The calculus analytic method (such as the Black Scholes equation) treats individual data points (or matrices of data points) in a financial system as probabilistically-independent of one another, just as Maxwell’s Equations had (erroneously) treated the movement of electrons in a physical system. That is, Black Scholes assumes each occurrence in the financial economy is a probabilistically-independent event that has no direct bearing on other data points (observed occurrences) in the economy. And like the error-prone Maxwell’s Equations, Black Scholes also assumed a normal (Gaussian) distribution of all observed events in a manner approximating a “bell curve.”

While simplistically appealing (which makes modeling easier) neither of these assumptions holds up in the real world of complex systems. (Just as Maxwell’s Equations failed in design of computer chips, Black Scholes failed to anticipate, and was principally responsible for, the economic crash of 1998 in Latin American countries due to failure of the hedge fund Long Term Capital Management).


The normal distribution, or bell curve, is something we are all familiar with from our school days; that most students will fit an average profile, with some below average and some above average (well, everyone except students from Stanford or Yale, who are assumed–probably correctly–to all be far above average). A “normal” distribution is then created according to standard distribution levels to the left and right of the mean (average), with the vast majority of students falling within 1 or 2 standard deviations from the mean. These assumptions build out a nicely-formed bell curve.

The same goes for the likelihood of certain events in the economy using models such as Black Scholes: the dominant expectation of events will center around the average distribution in the bell curve, with some expected events disbursed to the left and right of the bell curve. Some considered to be so statistically unlikely–so far out on the bell curve distribution–that they are ignored for modeling purposes. These are the proverbial “long-tail” or “black swan” events.

And this is the fundamental problem with using models that assume a natural distribution to analyze a complex dynamical system like an economy or financial ecosystem. In an actual complex system, there is really no such thing as an average economic actor, or average event, or average response to an event, that can be extrapolated into a bell curve representation using standard deviation assumptions. This isn’t actually how complex dynamical systems work in the real world.


Complexity theory does not assume a normal distribution of data, does not use standard deviations or probability calculations and rejects the (erroneous) idea that observed data-points are statistically independent of one another. Instead, complexity theory assumes data-points actually depend on one another, and movements in some data-points will affect the entire ecosystem as a whole. In this way, complexity theory analyzes the ecosystem as a whole, correlating the inter-relationships among data to reveal repeating patterns and attractors. These patterns and attractors reveal a predictable system state of the entire dynamical system.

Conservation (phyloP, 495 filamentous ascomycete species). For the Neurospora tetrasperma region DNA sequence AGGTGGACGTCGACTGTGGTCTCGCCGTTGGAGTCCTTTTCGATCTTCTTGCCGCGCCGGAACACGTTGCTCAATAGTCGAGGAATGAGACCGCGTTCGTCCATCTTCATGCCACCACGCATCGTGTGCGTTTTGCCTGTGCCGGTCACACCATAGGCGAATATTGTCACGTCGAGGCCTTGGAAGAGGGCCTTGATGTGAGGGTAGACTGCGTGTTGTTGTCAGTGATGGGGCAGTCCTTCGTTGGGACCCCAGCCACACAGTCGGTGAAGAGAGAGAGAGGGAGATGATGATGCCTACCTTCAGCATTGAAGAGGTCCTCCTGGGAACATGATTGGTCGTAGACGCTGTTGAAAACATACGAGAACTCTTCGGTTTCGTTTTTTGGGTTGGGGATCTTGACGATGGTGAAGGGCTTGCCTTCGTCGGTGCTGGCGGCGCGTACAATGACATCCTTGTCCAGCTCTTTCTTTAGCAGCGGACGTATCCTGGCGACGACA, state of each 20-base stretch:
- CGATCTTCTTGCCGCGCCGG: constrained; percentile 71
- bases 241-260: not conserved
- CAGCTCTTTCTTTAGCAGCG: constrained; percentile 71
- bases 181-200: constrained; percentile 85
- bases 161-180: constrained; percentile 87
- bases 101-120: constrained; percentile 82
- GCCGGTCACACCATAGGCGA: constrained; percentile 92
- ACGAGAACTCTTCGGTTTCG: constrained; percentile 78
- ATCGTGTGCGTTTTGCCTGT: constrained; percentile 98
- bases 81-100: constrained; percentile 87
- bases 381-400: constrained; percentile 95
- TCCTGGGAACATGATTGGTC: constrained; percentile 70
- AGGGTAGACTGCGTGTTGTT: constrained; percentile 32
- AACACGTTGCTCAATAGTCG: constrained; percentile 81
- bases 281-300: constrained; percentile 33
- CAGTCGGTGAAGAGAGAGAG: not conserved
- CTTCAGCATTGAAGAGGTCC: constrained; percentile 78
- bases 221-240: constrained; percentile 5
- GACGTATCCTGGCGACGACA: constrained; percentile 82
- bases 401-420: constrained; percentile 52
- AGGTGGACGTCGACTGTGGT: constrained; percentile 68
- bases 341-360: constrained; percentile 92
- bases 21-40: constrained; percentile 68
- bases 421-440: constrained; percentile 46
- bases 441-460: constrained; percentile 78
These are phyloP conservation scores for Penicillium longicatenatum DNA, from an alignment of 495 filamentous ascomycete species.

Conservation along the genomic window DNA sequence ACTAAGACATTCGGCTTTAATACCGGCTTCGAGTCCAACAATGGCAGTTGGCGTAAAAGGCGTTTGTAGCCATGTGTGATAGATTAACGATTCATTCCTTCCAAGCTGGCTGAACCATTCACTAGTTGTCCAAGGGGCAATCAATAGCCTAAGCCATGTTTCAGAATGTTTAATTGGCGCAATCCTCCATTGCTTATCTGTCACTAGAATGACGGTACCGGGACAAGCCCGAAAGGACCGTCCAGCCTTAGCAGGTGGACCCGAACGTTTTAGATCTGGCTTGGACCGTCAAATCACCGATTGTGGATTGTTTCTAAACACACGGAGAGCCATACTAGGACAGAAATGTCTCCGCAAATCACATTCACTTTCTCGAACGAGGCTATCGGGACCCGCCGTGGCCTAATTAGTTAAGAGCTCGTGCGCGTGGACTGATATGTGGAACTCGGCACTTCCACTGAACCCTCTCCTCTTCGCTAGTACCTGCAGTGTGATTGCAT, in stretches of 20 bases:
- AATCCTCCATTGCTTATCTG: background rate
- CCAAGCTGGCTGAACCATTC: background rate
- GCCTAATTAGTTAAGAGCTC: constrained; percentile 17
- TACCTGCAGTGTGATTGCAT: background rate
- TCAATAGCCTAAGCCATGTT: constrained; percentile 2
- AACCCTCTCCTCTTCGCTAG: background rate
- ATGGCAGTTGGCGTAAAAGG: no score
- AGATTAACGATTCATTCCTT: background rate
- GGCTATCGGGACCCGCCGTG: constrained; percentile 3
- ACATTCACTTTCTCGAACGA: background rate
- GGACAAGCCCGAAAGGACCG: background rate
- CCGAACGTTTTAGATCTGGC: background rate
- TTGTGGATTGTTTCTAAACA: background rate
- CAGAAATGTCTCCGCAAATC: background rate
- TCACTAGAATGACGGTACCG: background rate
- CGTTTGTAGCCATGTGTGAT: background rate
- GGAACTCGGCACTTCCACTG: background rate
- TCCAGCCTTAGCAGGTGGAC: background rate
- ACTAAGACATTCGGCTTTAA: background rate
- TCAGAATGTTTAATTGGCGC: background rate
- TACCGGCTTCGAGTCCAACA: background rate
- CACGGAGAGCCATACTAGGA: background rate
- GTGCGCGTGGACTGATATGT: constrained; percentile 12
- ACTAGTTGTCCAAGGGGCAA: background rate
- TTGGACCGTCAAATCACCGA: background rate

The mechanics of building an analytic model using complexity theory look something like this:

–Start with Time Series Data. Time series data is any data that shows a snapshot of movement of the variable being measured at any moment in time. The example of time series data most familiar to everyone is probably a simple stock chart. Plotted on a simple graph with an x | y axis, a stock chart shows share price movements over time. Hence, this is called “time-series” data.

In complexity theory, a single stock chart–showing share price movement as a function of time, for example–might be an important variable for purposes of our analysis. This one variable (share price movement over time) is referred to as a single dimension in the complex system. In complex systems analysis, this single variable (share price as a function of time, measured on an x | y axis) becomes just one of many variables (dimensions) that are first individually measured, then computed in parallel to see patterns of inter-action among the numerous variables in a complex system. But the measurement method is always starts the same way: the capture of time series data for specific variables deemed important for our analysis.

–Strive for High Dimensionality. High dimensionality (numerous variables) is a critical requirement of complex theory analysis. Only if multiple variables can be identified and processed simultaneously, in parallel, can the interactions among variables become visible, thereby revealing the patterns and attractors we are trying to identify for predictive purposes. Historically, computational power was limited, so analysts were required to compute a single variable at a time, or a few variables simultaneously, at most.

But nowadays, in 2020, cheap computing power for massively parallel computations is readily available. For example, AMD Corp. now produces its Radeon product line designed to accelerate deep learning and high-performance computing/GPGPU applications. GPU processors can compute a massive number of simple computations in parallel, as is required for high-dimensional complex systems analysis. Key to complex analysis, data dimensionality is not reduced into matrices of independent data-points (a technique used to make big data fit calculus-based models) but rather is expanded to the computational limits of the GPU processors / algorithms available, which is substantial nowadays.

–Simultaneously Process all Dimensional Data. The advantage of newly-developed GPU processors, introduced above, is the ability to process massive amounts of data simultaneously using parallel computing techniques. This simultaneous processing of data is what reveals patterns and attractors in the time-series data variables used for analysis.